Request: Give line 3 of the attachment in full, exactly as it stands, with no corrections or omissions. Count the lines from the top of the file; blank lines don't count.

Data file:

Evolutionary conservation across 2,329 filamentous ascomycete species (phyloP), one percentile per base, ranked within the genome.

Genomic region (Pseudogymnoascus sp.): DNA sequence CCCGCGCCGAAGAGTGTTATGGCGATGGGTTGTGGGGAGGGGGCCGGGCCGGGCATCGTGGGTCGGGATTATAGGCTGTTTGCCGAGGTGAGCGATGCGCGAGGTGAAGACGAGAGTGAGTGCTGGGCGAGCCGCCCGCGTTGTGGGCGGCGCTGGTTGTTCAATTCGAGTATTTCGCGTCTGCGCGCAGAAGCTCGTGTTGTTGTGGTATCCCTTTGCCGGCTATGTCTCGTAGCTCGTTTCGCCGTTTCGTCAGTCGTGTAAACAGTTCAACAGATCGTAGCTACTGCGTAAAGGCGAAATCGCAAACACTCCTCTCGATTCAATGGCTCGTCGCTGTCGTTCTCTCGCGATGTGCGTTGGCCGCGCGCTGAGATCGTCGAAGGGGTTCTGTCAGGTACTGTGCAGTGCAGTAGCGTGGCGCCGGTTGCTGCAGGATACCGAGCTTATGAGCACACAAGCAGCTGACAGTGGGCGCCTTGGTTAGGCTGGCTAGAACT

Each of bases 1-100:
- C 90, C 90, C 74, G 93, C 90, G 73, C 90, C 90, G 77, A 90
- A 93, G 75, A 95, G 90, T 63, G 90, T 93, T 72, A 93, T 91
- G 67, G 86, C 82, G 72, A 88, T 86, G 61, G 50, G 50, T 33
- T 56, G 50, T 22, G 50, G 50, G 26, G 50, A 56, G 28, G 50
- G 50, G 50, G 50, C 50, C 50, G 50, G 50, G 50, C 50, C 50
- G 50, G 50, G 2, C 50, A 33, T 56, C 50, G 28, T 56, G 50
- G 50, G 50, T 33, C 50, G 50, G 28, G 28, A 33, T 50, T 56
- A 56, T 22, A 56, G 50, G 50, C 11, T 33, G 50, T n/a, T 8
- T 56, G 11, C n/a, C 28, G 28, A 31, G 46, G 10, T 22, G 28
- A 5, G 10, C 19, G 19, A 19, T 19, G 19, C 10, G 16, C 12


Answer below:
Each of bases 1-100: